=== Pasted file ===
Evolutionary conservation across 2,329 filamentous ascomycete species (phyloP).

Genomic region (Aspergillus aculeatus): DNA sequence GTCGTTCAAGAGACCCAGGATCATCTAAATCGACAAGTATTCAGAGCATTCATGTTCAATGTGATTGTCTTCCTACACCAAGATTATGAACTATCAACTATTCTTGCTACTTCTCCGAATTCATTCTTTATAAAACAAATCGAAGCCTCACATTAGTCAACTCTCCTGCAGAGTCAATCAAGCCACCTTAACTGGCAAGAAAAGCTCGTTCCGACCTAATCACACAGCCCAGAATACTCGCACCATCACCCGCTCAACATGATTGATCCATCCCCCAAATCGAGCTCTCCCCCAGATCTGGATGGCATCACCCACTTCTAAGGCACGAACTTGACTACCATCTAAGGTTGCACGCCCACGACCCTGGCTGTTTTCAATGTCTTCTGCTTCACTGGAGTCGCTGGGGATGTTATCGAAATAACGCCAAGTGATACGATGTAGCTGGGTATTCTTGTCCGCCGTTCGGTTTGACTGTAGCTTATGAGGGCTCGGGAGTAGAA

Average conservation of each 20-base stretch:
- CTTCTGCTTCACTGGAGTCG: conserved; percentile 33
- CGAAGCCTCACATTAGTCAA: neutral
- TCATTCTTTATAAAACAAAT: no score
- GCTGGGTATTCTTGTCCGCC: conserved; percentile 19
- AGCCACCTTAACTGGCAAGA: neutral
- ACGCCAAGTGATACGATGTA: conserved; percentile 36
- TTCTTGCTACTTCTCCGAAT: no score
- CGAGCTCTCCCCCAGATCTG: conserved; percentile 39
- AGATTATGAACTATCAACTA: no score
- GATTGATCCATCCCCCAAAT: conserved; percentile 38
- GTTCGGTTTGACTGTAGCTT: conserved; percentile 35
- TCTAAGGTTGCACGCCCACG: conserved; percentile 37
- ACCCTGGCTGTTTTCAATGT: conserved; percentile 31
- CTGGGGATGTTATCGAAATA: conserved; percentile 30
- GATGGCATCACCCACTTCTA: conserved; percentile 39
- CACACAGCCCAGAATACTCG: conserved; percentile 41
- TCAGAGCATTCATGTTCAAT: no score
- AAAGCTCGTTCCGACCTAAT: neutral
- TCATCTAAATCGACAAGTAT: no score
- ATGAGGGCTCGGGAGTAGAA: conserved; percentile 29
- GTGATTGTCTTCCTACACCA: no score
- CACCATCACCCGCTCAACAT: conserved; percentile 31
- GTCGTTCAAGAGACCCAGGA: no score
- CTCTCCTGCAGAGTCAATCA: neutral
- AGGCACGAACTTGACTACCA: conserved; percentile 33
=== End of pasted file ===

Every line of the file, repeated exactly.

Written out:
Evolutionary conservation across 2,329 filamentous ascomycete species (phyloP).

Genomic region (Aspergillus aculeatus): DNA sequence GTCGTTCAAGAGACCCAGGATCATCTAAATCGACAAGTATTCAGAGCATTCATGTTCAATGTGATTGTCTTCCTACACCAAGATTATGAACTATCAACTATTCTTGCTACTTCTCCGAATTCATTCTTTATAAAACAAATCGAAGCCTCACATTAGTCAACTCTCCTGCAGAGTCAATCAAGCCACCTTAACTGGCAAGAAAAGCTCGTTCCGACCTAATCACACAGCCCAGAATACTCGCACCATCACCCGCTCAACATGATTGATCCATCCCCCAAATCGAGCTCTCCCCCAGATCTGGATGGCATCACCCACTTCTAAGGCACGAACTTGACTACCATCTAAGGTTGCACGCCCACGACCCTGGCTGTTTTCAATGTCTTCTGCTTCACTGGAGTCGCTGGGGATGTTATCGAAATAACGCCAAGTGATACGATGTAGCTGGGTATTCTTGTCCGCCGTTCGGTTTGACTGTAGCTTATGAGGGCTCGGGAGTAGAA

Average conservation of each 20-base stretch:
- CTTCTGCTTCACTGGAGTCG: conserved; percentile 33
- CGAAGCCTCACATTAGTCAA: neutral
- TCATTCTTTATAAAACAAAT: no score
- GCTGGGTATTCTTGTCCGCC: conserved; percentile 19
- AGCCACCTTAACTGGCAAGA: neutral
- ACGCCAAGTGATACGATGTA: conserved; percentile 36
- TTCTTGCTACTTCTCCGAAT: no score
- CGAGCTCTCCCCCAGATCTG: conserved; percentile 39
- AGATTATGAACTATCAACTA: no score
- GATTGATCCATCCCCCAAAT: conserved; percentile 38
- GTTCGGTTTGACTGTAGCTT: conserved; percentile 35
- TCTAAGGTTGCACGCCCACG: conserved; percentile 37
- ACCCTGGCTGTTTTCAATGT: conserved; percentile 31
- CTGGGGATGTTATCGAAATA: conserved; percentile 30
- GATGGCATCACCCACTTCTA: conserved; percentile 39
- CACACAGCCCAGAATACTCG: conserved; percentile 41
- TCAGAGCATTCATGTTCAAT: no score
- AAAGCTCGTTCCGACCTAAT: neutral
- TCATCTAAATCGACAAGTAT: no score
- ATGAGGGCTCGGGAGTAGAA: conserved; percentile 29
- GTGATTGTCTTCCTACACCA: no score
- CACCATCACCCGCTCAACAT: conserved; percentile 31
- GTCGTTCAAGAGACCCAGGA: no score
- CTCTCCTGCAGAGTCAATCA: neutral
- AGGCACGAACTTGACTACCA: conserved; percentile 33